Autopilot is one of the best-known driver assistance systems and has been available for use in Tesla cars since late 2015. Both the hardware and software that used to run Autopilot have been upgraded over the years, and the system is now quite capable of performing a wide variety of semi-autonomous functions, allowing the car, and not you, to take the strain.
These aforementioned functions include traffic-aware cruise control, automated steering, an automatic parking system, driverless lane changes, and even a unique function called Smart Summon, wherein a Tesla can navigate its way across a car park to wherever you happen to be standing.
That being said, the system is not completely foolproof, and you are still entirely responsible for your car at all times when driving.
The process of enabling the Autopilot will depend on what type of Tesla you have. If you have the Model S and Model X, cruise control can be switched on by pulling down once on the cruise control stalk. If you have either the Model 3 and Model Y, Autopilot can be enabled by pulling down once on the gear selector stalk.
If you want to enable Autosteer instead, pull on the aforementioned stalks twice instead of once. A grey steering wheel icon appears next to the speedometer in order to help you know when Autosteer is available. This icon will turn blue when Autosteer is engaged with two pulls of either the gear selector or cruise control stalk.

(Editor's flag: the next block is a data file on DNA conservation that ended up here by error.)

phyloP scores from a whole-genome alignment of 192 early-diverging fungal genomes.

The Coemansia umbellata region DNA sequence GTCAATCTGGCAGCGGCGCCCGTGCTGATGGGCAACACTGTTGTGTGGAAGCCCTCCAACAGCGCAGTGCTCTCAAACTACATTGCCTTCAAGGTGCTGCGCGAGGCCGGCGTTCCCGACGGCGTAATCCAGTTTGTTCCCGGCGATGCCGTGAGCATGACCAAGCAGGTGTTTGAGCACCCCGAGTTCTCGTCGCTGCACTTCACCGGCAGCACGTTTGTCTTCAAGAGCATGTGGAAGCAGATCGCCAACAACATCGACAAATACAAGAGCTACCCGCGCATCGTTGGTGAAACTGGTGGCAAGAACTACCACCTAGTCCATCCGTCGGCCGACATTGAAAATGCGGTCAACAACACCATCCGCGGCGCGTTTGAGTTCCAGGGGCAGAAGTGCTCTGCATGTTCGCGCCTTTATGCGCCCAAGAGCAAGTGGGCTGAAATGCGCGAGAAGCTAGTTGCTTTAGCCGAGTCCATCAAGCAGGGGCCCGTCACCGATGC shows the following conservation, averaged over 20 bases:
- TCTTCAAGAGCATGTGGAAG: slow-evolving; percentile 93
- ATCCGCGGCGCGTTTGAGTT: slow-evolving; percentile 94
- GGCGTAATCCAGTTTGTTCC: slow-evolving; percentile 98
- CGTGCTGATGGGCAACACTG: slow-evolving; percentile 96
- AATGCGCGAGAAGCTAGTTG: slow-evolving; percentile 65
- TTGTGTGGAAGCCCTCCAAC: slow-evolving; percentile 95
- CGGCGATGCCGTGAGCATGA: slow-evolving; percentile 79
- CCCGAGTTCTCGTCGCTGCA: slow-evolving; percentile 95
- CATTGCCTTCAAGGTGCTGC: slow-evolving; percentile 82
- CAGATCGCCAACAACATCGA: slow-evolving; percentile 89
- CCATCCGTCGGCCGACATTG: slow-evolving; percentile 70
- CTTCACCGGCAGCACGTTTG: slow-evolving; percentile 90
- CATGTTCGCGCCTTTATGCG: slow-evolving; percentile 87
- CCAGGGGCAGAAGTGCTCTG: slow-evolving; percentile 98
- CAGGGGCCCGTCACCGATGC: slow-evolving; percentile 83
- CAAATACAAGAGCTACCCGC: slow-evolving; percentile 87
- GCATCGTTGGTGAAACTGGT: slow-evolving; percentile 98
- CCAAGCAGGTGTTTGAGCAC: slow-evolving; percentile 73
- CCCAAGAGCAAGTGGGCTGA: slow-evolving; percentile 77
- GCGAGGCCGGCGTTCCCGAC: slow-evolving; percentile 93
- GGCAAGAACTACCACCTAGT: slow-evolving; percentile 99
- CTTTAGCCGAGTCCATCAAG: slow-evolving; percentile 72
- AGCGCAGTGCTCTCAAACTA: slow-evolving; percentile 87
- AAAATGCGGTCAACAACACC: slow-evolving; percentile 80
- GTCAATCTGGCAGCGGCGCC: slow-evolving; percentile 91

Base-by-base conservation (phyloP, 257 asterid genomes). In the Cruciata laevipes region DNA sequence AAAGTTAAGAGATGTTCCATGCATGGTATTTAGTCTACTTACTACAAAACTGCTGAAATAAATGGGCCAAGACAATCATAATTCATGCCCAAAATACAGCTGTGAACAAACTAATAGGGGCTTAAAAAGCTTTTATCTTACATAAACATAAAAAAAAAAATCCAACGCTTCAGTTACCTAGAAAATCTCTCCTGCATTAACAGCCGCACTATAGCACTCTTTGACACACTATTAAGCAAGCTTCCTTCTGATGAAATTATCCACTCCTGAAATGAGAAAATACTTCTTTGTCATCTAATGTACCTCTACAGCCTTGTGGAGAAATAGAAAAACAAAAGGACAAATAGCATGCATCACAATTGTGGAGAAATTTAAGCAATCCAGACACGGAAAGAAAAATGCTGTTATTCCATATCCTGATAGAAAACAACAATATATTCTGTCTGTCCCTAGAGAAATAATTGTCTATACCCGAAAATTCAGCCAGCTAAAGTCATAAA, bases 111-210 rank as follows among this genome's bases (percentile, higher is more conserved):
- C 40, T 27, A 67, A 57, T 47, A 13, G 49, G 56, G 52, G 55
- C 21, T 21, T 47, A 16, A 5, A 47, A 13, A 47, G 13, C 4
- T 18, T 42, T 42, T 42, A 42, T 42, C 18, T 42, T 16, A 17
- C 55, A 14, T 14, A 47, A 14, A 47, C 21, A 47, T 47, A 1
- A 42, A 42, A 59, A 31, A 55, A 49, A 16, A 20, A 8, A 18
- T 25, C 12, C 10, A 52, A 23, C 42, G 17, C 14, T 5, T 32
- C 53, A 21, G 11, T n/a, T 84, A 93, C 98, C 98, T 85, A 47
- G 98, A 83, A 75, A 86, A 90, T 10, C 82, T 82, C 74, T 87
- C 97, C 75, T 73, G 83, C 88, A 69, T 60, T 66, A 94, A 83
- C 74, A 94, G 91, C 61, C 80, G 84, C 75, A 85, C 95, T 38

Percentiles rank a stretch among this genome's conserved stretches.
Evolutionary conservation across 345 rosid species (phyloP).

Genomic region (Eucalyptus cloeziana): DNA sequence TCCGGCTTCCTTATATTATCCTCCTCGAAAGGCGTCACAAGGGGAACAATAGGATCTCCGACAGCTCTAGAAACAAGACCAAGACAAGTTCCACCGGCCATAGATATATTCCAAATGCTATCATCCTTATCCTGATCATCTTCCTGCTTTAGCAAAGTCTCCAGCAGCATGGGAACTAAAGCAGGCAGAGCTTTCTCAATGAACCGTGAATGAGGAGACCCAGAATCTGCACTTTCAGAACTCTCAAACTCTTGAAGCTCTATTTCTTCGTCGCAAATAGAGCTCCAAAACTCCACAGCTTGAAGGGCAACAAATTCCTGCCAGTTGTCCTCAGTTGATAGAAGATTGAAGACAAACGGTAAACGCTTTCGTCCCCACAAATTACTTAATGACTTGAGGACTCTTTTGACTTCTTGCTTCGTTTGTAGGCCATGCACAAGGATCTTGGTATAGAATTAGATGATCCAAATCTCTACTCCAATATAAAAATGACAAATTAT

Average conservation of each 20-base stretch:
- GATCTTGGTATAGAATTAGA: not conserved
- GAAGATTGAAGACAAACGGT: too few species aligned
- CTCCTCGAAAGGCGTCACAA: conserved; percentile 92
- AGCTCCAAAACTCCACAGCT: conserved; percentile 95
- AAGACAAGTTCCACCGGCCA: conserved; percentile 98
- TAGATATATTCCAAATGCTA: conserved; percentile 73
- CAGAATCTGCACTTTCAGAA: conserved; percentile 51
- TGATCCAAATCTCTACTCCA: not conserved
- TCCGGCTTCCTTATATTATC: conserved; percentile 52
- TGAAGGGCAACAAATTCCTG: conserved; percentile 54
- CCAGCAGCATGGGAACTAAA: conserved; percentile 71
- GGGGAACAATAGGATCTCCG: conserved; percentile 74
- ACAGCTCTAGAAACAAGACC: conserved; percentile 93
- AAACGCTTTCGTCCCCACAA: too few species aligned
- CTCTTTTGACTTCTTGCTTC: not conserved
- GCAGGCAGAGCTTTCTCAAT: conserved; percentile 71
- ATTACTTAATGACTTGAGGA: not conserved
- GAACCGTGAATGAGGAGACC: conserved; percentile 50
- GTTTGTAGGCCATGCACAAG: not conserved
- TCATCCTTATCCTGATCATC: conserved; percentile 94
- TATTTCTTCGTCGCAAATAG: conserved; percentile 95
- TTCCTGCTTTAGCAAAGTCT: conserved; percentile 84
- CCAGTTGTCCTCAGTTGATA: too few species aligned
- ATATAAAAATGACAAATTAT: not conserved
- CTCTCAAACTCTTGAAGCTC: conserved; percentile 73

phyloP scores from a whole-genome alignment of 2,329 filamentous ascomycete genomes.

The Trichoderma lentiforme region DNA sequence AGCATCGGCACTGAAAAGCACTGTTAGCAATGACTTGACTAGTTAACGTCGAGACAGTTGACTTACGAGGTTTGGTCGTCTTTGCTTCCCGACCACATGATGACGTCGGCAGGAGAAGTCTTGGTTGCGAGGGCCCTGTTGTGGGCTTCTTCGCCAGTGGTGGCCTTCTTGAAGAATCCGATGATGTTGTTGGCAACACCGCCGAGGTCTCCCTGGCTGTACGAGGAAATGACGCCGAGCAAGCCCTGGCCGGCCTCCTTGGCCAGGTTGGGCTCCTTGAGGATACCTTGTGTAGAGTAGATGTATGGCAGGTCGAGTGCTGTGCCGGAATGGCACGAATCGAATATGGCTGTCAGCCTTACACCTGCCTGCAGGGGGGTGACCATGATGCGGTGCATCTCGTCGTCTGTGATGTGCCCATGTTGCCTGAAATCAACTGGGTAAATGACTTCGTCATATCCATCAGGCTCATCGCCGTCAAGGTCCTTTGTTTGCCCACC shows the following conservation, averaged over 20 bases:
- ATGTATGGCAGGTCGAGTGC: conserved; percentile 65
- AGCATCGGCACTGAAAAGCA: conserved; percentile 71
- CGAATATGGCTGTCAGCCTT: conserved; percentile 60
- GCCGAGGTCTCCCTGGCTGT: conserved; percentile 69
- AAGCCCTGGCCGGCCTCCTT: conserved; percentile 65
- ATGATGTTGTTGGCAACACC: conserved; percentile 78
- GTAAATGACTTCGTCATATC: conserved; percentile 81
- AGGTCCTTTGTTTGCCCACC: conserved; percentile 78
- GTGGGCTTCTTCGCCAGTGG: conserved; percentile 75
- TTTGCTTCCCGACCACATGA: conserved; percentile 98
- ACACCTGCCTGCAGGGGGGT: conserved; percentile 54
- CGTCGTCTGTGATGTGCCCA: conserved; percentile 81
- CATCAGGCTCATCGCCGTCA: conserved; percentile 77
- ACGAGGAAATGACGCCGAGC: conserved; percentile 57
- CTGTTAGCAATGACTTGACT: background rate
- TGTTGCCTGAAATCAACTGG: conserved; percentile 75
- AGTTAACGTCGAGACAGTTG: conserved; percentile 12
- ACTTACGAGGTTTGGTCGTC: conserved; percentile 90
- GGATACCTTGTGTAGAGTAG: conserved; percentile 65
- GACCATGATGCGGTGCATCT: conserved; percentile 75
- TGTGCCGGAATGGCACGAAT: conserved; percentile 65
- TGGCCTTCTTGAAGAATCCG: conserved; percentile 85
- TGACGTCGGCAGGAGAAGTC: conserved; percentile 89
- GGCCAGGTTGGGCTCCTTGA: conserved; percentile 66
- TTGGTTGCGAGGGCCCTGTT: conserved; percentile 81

Many of the more advanced Autopilot functions first need to be enabled in the settings menu before they can be activated with two pulls of the stalk. For example, Navigate on Autopilot is enabled by navigating to Controls > Autopilot > Autosteer.
After this, camera calibration is needed and the most recent version of Navigation maps must be downloaded through Wi-Fi. Once you have done all of this and have acquired all of the prerequisites, there will be an option to navigate using Autopilot the next time you type in a destination into the navigation system.